Why is enthalpy additive?

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Why is enthalpy additive?

Postby Shanzey » Sun Jan 26, 2020 5:49 pm

I understand that enthalpy is a state property (meaning that only the current state determines its value), but why aren't the intermediary states taken into account?

Hussain Chharawalla 1G
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Joined: Sat Jul 20, 2019 12:15 am

Re: Why is enthalpy additive?

Postby Hussain Chharawalla 1G » Sun Jan 26, 2020 5:52 pm

Because since it is a state function only the endpoints count not the path taken. Another way to think of enthalpy is the heat content at a standard pressure. There is a khan academy video that can help explain a bit more.

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Re: Why is enthalpy additive?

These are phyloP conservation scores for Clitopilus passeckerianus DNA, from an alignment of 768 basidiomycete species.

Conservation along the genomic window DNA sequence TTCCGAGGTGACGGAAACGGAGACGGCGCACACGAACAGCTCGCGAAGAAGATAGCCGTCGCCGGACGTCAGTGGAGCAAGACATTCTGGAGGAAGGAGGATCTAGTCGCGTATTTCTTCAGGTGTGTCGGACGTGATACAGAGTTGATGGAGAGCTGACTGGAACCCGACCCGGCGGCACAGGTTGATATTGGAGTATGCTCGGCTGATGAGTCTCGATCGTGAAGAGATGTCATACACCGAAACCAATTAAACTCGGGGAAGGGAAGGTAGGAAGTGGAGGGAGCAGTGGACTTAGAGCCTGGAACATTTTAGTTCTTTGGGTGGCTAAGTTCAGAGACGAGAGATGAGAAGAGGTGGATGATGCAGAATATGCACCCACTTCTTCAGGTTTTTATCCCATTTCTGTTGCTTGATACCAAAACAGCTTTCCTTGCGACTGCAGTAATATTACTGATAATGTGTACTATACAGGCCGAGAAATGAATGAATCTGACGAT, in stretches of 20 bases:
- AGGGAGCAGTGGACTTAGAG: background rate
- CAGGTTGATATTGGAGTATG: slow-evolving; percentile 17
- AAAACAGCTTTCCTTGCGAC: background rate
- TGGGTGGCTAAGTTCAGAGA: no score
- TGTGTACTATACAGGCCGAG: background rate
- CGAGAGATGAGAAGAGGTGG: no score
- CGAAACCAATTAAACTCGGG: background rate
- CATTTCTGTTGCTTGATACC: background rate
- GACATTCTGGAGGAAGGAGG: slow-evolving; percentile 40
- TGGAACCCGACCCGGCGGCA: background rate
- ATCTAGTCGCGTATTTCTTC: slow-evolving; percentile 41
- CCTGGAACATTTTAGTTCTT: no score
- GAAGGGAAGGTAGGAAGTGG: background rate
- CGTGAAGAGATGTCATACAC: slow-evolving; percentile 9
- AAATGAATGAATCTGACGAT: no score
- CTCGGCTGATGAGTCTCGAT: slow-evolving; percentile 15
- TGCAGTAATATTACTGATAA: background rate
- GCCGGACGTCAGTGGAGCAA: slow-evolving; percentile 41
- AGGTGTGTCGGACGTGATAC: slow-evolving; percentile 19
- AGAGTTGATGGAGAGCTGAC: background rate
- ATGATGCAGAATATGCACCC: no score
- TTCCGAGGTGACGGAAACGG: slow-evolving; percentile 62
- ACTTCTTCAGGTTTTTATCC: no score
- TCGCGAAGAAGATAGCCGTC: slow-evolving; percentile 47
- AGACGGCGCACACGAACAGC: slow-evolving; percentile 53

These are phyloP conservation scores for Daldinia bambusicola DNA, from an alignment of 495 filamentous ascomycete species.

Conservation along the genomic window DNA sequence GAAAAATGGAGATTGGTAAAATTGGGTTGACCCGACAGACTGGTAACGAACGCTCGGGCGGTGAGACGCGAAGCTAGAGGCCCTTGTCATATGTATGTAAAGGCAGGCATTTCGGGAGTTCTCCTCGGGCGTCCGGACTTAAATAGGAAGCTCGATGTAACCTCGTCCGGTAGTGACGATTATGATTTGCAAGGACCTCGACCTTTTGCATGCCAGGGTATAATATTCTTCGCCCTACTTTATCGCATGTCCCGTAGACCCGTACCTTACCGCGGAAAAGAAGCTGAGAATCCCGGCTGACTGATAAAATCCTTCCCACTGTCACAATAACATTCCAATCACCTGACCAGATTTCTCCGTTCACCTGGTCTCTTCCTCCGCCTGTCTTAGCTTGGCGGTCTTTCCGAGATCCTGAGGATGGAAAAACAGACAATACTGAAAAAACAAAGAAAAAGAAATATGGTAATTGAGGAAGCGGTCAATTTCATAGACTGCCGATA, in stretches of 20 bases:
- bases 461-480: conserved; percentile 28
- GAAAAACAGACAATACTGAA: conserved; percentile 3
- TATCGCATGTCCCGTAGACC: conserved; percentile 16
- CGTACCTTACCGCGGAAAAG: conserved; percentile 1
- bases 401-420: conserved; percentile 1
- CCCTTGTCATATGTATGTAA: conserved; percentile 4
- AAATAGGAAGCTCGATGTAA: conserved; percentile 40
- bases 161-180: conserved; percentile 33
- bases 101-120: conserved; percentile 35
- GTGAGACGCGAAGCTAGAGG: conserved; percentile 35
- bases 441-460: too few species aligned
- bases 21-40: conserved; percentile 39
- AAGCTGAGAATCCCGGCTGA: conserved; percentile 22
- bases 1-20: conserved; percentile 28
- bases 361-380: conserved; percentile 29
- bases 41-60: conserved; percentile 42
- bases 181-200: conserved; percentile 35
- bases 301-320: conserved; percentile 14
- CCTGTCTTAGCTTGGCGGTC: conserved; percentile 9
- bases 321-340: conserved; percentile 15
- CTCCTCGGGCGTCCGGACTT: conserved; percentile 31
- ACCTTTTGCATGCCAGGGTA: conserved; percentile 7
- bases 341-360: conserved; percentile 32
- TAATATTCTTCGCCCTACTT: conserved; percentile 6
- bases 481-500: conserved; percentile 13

Postby JamieVu_2C » Sun Jan 26, 2020 5:54 pm

Since enthalpy is a state property, only its present state is taken into account. Thus, the paths taken to reach that present state do not matter, since only the current state matters. However, the intermediary states are still taken into account, for example with phase changes, or with the bond enthalpies for bonds broken and bonds formed.

Shrayes Raman
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Re: Why is enthalpy additive?

Postby Shrayes Raman » Mon Jan 27, 2020 12:11 am

Short answer is the intermediates don't matter as its a state function.

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